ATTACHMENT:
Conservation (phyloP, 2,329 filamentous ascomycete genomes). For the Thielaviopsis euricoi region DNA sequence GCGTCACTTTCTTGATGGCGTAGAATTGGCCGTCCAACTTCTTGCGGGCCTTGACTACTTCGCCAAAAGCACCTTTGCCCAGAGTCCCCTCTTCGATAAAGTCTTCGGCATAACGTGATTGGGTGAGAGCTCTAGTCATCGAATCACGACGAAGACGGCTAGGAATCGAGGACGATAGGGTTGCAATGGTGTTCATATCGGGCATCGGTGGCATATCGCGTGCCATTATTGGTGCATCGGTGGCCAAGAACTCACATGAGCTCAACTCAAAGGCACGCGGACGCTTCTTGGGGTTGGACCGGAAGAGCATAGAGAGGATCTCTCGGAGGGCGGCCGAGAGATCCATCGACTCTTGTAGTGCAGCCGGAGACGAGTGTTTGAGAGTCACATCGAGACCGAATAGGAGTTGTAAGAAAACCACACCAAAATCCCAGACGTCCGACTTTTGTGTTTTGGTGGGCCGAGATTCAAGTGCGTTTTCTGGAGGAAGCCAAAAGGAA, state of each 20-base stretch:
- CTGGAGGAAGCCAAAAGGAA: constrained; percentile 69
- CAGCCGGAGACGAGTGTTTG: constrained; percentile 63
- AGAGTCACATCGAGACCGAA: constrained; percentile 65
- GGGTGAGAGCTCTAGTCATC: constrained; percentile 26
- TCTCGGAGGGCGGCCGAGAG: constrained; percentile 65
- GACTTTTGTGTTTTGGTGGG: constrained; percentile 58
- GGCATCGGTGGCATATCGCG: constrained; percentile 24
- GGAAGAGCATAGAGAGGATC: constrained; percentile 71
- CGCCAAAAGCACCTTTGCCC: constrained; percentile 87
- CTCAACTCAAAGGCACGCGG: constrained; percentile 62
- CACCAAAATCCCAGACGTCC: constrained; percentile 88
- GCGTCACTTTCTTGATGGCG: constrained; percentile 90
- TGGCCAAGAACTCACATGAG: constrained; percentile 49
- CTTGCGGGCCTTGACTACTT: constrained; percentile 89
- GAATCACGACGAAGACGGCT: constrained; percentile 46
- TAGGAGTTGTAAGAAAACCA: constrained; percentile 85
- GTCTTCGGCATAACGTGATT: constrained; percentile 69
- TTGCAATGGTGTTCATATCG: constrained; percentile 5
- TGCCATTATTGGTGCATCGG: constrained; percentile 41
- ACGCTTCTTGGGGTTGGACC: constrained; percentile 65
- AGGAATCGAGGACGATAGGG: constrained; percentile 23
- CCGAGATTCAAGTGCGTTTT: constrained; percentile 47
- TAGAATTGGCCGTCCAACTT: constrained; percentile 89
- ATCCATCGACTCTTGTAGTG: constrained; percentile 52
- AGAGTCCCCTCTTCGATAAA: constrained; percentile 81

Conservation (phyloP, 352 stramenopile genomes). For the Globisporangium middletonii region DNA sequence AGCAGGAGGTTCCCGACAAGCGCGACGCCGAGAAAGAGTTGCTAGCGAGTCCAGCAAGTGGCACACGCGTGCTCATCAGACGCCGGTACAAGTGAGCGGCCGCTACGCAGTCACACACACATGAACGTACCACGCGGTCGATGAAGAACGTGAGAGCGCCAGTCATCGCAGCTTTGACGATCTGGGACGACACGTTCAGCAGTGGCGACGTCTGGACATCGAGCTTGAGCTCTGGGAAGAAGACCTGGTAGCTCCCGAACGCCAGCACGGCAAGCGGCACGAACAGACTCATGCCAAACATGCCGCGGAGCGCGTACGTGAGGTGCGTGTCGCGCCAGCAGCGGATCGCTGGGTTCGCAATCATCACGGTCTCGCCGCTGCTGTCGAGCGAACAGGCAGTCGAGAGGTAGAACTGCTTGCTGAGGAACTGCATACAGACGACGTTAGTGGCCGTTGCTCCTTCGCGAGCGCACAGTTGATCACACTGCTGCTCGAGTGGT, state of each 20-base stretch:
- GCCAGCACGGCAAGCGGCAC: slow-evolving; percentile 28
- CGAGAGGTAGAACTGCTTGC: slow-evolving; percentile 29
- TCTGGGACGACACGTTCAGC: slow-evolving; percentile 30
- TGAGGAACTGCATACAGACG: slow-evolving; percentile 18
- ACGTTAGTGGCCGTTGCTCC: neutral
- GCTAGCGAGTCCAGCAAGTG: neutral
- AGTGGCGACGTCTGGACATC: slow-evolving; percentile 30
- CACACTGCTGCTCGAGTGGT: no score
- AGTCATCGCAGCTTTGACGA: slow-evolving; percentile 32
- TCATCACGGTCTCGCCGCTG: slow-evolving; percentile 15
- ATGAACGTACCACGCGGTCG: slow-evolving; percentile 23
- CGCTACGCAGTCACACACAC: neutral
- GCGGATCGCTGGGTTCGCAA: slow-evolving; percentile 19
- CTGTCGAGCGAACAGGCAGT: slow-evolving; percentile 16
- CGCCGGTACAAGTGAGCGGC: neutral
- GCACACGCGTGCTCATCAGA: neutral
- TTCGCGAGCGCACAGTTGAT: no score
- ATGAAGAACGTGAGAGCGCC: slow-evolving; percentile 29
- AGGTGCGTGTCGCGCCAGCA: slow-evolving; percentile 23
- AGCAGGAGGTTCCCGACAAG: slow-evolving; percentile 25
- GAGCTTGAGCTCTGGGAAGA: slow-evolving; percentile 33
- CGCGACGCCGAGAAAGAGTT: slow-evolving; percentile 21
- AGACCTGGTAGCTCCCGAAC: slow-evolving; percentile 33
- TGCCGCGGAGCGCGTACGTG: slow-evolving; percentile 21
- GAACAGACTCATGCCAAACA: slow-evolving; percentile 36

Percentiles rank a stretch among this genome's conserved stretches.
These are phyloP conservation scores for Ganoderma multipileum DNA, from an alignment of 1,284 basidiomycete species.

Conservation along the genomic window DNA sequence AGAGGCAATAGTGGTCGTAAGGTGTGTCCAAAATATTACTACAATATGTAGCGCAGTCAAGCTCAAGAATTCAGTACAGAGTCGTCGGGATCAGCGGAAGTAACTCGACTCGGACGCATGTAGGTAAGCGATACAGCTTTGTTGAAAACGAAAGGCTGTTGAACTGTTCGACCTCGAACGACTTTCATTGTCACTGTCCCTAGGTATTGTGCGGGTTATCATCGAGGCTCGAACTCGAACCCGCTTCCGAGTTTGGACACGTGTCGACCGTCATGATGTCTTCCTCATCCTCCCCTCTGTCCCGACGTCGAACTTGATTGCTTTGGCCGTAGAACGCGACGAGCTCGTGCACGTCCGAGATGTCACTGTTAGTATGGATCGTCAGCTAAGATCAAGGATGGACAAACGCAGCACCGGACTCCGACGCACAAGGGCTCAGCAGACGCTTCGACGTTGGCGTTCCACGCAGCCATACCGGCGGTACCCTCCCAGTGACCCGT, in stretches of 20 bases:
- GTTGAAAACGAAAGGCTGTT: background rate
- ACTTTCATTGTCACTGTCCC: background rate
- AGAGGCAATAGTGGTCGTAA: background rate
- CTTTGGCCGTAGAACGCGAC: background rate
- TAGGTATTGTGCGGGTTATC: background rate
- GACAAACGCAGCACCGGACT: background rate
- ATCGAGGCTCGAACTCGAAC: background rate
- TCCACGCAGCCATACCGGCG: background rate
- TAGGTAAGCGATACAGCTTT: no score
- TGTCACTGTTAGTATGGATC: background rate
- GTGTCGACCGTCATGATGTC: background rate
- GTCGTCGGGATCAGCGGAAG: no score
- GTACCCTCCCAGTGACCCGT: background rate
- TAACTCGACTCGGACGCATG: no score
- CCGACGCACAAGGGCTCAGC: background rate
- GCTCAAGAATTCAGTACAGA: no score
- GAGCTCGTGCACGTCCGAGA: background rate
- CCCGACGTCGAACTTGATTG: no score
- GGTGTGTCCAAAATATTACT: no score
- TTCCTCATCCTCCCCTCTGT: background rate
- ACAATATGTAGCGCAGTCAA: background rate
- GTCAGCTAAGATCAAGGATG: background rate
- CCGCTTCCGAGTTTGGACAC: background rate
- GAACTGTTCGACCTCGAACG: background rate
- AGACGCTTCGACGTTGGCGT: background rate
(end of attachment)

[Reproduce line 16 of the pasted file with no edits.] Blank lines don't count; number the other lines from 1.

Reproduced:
- GAATCACGACGAAGACGGCT: constrained; percentile 46